The President of Uganda.
Yoweri Kaguta Museveni was born in 1944 in the then sub-county of Ntungamo in thecounty of Rwampara in western Uganda. His father was Amos Kaguta and his mother was Esteeri Kokundeka. He was named Museveni after the ‘Abaseveni,’ Ugandan servicemen in the 7th Battalion of the king’s African Rifle during the Second World War.
He was born in a peasant-pastoral background where most of the children did not go to school because the peasants were nomads. Additionally, the nomads were oppressed by land policies such as the ranching schemes that displaced them from their traditional lands. Such policies were instituted by the British colonists and supported by local collaborator chiefs as well as neo-colonial independence politicians.
Museveni attended Kyamate Primary School, Mbarara High School andNtare Senior Secondary School in Western Uganda, before proceeding to the University of Dar es Salaam, where he read political science and economics, graduating in 1970 with a Bachelor of Arts degree. He started being politically active while a student at Ntare School where he had teamed up with a group of other young men who together were later to play an important role in the politics of the country.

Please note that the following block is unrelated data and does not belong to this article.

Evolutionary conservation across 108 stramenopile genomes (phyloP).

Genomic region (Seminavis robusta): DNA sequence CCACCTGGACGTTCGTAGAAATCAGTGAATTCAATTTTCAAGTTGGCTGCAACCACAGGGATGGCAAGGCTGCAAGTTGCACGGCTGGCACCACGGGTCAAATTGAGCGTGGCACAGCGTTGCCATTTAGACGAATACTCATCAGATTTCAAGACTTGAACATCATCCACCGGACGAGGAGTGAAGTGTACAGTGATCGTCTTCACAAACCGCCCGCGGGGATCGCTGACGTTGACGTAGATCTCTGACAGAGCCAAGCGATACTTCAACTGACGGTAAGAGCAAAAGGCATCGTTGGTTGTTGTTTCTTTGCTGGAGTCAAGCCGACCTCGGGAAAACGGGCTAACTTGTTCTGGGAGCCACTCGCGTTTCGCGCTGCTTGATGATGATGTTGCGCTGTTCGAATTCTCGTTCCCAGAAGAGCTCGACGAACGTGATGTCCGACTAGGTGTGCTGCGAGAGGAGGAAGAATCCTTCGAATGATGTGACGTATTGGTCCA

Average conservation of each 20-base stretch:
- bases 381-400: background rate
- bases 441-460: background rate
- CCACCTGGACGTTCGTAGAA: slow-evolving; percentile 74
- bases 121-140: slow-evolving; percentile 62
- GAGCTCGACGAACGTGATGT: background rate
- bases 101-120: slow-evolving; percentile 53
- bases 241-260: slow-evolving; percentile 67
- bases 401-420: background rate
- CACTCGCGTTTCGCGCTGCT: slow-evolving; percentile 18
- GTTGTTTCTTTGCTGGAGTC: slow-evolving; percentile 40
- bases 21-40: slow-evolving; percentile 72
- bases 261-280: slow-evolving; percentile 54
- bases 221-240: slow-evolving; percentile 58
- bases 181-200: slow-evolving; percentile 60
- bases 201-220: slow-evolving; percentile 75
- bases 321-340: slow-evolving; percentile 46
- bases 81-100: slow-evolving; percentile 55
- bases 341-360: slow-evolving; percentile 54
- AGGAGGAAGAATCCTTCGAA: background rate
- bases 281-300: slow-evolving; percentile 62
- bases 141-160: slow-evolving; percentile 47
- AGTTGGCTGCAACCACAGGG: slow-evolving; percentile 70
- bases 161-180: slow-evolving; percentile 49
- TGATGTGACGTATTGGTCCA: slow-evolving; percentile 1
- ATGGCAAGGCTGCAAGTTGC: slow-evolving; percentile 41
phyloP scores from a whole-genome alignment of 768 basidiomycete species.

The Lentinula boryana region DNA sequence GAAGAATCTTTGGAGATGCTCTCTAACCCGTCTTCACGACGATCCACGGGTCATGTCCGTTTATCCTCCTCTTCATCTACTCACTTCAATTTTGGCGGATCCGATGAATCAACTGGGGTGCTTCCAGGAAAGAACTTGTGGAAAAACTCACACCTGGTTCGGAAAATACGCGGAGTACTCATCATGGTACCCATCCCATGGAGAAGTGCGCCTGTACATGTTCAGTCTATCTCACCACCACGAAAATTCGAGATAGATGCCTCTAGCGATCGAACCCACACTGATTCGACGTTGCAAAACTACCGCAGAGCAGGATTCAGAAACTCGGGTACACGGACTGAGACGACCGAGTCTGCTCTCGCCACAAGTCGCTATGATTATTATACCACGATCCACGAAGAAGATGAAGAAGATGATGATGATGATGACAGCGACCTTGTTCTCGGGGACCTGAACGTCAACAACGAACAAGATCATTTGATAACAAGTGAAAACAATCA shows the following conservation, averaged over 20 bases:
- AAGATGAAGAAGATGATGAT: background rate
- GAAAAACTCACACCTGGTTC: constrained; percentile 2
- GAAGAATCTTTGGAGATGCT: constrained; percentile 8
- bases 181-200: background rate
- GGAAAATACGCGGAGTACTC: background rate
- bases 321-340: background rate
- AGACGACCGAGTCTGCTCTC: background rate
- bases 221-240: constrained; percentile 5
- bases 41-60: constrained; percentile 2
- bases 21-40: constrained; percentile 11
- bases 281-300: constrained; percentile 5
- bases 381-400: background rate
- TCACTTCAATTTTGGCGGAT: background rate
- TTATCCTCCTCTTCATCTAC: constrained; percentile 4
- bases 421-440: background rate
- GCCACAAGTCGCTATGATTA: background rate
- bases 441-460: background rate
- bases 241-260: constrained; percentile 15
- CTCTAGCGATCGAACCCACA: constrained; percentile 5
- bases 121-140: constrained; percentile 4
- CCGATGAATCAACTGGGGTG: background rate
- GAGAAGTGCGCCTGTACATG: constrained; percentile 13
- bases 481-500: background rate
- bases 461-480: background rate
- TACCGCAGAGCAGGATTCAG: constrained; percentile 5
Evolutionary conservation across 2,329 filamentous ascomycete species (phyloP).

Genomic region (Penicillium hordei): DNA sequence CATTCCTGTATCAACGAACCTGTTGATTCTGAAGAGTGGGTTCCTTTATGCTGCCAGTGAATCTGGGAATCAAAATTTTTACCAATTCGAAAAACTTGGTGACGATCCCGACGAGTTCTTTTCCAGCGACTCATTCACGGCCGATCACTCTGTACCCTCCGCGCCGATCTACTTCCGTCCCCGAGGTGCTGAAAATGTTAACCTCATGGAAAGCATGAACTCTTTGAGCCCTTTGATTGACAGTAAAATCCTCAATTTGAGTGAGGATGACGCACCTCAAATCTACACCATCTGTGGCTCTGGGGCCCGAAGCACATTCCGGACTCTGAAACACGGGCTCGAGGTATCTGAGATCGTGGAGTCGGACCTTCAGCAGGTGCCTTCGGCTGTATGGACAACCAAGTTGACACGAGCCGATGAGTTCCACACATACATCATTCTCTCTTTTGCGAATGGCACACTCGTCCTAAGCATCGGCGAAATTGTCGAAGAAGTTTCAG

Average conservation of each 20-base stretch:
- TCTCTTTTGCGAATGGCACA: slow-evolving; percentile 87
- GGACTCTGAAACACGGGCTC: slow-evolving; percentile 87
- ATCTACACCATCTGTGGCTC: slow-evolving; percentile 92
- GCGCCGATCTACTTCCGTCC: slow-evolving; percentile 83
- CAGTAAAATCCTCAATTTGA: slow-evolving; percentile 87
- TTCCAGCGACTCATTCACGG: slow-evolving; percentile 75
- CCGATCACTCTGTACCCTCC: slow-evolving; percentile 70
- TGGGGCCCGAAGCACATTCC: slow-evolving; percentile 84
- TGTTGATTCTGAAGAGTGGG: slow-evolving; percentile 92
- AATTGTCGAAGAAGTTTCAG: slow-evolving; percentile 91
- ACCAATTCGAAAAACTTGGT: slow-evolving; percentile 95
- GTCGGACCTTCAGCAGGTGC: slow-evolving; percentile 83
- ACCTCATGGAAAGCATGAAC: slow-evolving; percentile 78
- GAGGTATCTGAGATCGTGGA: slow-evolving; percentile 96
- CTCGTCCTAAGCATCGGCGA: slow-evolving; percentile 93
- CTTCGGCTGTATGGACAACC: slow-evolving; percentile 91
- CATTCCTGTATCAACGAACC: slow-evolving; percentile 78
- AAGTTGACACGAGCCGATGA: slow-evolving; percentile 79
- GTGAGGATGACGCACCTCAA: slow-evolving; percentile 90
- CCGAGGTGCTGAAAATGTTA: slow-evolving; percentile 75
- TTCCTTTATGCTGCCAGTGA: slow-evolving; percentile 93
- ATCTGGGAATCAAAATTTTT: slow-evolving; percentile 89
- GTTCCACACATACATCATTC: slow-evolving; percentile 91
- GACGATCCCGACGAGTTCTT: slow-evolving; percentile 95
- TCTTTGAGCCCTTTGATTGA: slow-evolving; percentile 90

Because of his background and his early determination to fight against political and social injustice, Museveni, in 1966, led a largely successful struggle to convince the peasants in north Ankole to fence their land and refuse to vacate it if evicted. During the three years he spent at the University of Dar es Salaam, from 1967 to 1970, his political awareness became more focused and he gained more active politically experience, especially through his close association with Southern African freedom fighters such as Samora Machel, to say nothing of Julius Nyerere who became a close political associate until his death in 2000.
In 1967, students from Kenya, Zambia, Malawi, Zimbabwe, Ethiopia,Sudan, and Uganda at the University of Dar es Salaam formed the University Students African Revolutionary Force (USARF) and Museveni was elected chairman for the whole time he was at the University. USARF identified closely with African liberation movements, especially FRELIMO (Frente de Libertaçäo de Moçambique) in Mozambique, and members of USARF later became politically active both in Uganda and elsewhere inAfrica.